Monday, July 1, 2019

The Chettiar adventures in Burma

The village of Kanadukathan is a couple of hours from Madurai in Tamilnadu. If you walk through the village, you will come across streets full of grand palatial homes. These are the mansions of the Chettiar community; built with wealth from their trading and financing businesses around the world. A lot of the wealth came from Burma, which was then part of British India.

The Chettiars had followed the British into Burma in the 1820s. Initially they were small traders and financiers. But the opening of the Suez Canal in 1869 provided a golden opportunity for the growth in the fortunes of the Chettiars.

There was a great demand in Europe for rice, and the Suez Canal opened up opportunities for exports of rice from Burma. Burmese cultivators made the most of the opportunity, transitioning from subsistence farming to large scale rice cultivation. Formal bank loans were not available to Burmese agriculturists. The Chettiars provided loans, with and without collateral, for farming activities. But that was not all. They took deposits, remitted funds, discounted bills, bought and sold gold, and provided much of the necessary funding that enabled the rice trade. In other words, they became not just moneylenders, but bankers to the rice trade.

Dr. Sean Turnell, a researcher at Macquarie university says that the Chettiars gave loans to farmers at rates between 9 to 15 percent. When there was no collateral the rate could be upto 25 percent. He further says that these loans were reasonable, given the cost of business and the risks. The Chettiars look almost benign when you compare them with other local moneylenders, particularly Burmese landlords who offered their tenants something called sabape, a loan made "in kind" rather than in cash, at usurious rates of over 100% per annum.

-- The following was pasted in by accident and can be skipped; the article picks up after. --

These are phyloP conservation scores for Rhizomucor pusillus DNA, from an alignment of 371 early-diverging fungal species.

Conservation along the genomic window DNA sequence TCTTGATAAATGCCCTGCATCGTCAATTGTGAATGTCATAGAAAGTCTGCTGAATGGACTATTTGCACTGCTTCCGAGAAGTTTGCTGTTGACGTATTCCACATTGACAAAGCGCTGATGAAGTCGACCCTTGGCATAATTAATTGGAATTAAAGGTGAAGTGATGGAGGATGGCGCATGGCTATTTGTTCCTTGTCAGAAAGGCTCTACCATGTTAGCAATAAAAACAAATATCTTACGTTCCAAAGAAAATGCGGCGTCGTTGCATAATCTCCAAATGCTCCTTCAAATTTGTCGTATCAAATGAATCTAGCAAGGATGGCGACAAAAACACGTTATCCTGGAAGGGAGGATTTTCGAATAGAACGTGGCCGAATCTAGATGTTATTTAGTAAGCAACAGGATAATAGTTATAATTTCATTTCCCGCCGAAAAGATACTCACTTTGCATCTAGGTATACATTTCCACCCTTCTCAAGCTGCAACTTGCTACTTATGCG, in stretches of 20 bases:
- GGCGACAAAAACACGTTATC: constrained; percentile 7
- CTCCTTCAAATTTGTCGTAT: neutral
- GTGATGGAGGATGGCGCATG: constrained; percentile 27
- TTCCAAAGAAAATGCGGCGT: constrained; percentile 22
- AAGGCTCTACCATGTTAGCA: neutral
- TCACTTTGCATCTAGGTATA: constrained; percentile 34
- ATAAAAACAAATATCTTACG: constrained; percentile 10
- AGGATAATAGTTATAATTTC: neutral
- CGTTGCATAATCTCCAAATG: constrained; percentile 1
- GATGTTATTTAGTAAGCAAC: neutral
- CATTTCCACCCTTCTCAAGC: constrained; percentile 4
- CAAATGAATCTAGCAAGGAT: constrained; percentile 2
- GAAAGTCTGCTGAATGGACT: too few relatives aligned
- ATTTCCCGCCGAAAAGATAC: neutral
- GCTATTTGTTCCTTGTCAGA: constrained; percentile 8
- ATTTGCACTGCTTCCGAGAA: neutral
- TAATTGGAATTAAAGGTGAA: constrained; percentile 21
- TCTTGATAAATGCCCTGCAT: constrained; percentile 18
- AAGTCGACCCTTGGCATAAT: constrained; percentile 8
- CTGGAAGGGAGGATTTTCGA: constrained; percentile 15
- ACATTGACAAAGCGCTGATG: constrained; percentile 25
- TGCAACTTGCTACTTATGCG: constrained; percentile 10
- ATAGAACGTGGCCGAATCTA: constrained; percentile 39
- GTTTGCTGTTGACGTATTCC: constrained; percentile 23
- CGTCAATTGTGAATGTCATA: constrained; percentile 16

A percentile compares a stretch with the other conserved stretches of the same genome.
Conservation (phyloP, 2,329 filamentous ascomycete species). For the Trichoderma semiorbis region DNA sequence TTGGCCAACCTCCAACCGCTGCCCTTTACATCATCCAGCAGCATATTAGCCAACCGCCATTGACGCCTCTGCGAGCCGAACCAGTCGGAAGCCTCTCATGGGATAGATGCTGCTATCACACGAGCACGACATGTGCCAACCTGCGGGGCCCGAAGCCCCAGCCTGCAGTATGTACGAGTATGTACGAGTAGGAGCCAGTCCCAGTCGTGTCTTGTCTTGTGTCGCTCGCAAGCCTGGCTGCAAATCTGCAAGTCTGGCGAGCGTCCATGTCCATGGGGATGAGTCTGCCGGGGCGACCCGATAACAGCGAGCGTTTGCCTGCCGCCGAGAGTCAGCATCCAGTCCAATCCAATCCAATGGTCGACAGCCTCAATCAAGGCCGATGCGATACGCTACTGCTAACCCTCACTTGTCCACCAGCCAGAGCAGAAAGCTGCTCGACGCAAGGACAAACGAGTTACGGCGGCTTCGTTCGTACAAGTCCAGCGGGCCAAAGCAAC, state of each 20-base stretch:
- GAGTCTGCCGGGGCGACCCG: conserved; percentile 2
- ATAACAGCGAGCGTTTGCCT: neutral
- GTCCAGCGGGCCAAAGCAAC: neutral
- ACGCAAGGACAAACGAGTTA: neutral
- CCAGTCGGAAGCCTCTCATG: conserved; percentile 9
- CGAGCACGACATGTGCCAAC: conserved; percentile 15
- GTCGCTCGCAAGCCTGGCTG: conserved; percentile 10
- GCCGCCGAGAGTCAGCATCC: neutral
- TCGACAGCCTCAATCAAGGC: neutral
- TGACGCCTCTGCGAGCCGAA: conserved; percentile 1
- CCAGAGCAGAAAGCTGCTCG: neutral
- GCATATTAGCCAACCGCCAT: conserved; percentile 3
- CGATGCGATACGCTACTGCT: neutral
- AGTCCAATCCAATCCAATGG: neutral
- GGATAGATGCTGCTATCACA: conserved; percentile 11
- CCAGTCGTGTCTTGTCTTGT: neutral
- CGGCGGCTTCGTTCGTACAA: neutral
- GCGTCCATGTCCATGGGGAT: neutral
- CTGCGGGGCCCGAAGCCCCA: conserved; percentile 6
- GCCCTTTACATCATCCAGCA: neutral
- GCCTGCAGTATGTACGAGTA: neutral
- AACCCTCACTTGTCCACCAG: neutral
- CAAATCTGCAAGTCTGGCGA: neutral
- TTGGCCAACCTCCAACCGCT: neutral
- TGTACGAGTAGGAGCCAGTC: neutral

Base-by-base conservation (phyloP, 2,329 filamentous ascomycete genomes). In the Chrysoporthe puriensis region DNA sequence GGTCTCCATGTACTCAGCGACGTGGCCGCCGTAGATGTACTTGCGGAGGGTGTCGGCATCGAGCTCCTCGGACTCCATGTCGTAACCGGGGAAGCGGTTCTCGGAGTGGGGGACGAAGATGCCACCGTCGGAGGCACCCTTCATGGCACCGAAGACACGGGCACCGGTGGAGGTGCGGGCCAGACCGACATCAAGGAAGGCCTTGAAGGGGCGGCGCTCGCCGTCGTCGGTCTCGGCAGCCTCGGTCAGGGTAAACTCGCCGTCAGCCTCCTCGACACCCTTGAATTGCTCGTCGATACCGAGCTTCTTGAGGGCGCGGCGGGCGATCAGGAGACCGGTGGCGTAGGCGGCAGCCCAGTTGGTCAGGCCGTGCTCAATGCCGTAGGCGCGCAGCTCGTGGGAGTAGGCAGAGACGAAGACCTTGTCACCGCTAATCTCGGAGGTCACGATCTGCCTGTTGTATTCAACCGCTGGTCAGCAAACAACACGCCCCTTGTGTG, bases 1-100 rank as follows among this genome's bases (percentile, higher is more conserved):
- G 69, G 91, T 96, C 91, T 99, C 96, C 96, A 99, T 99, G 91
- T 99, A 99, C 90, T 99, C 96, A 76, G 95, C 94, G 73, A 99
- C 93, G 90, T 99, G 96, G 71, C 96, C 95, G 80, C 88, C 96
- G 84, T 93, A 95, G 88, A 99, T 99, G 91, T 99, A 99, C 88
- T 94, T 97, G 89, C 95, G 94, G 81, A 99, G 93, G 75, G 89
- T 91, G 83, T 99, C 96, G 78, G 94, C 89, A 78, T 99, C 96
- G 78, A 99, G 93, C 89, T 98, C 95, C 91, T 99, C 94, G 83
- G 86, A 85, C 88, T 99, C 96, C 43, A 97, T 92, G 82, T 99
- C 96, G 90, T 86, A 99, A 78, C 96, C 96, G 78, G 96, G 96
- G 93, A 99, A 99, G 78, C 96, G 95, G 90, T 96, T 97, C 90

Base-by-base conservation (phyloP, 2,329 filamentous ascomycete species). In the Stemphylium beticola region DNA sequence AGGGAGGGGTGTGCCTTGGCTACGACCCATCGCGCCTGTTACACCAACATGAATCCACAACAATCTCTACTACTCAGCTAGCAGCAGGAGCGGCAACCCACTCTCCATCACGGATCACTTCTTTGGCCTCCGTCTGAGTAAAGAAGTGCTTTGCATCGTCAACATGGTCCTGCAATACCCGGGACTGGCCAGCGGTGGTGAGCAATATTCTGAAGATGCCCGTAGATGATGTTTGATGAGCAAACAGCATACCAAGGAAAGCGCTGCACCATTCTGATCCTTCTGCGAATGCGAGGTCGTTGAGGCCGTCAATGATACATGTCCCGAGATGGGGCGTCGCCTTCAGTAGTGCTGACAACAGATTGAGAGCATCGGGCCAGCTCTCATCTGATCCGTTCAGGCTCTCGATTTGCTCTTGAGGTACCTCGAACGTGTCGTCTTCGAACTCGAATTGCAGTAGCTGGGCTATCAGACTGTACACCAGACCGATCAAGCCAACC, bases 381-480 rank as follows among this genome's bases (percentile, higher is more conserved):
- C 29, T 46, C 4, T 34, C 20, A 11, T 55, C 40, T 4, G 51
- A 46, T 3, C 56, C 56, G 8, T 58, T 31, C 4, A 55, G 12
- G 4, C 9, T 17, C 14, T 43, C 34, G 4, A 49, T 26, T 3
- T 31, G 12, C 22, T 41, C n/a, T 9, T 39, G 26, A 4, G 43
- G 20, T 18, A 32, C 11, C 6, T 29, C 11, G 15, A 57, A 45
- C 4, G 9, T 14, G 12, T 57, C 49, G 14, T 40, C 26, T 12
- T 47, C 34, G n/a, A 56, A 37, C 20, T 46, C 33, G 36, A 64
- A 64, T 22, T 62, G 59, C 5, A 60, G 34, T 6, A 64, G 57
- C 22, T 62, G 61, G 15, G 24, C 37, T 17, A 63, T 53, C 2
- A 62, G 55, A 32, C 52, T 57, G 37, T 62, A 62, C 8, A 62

Burma went on to become the "rice bowl" for Europe in the second half of the 1800s and in the 1900s. Exports grew. But as is common among British colonies, the people of Burma had very little share in this prosperity. Rangoon's wealthy elite were foreigners - the British and their Indian merchant partners. As the wealth of the Chettiars grew, they invested in building lavish mansions in their hometowns in Tamil Nadu.

But the global depression of the 1930s badly affected Burma, resulting in the near collapse of paddy prices. Vast tracts of cultivable lands passed to the Chettiars, as farmers defaulted on their loans. It was a time when a wave of anti-foreign sentiment grew in Burma, and the Chettiars were the target of much vilification.

Then came WW-II, and with that, the fortunes of the Chettiars took a further turn for the worse. In 1942, Rangoon fell to the Japanese and the Chettiars fled Burma along with the British, travelling overland from Rangoon to Assam. Many are believed to have perished in the journey.
Eventually the British declared Burma independent in 1948. Although they had rightful title, the Chettiars could not successfully claim compensation from the new government which took over agricultural land. In 1962, when a military coup ended democracy in Burma, they lost their claims, and Burma became just a memory.

The Chettiar mansions remain a lasting legacy of those times, with their Burmese teak and antiquities.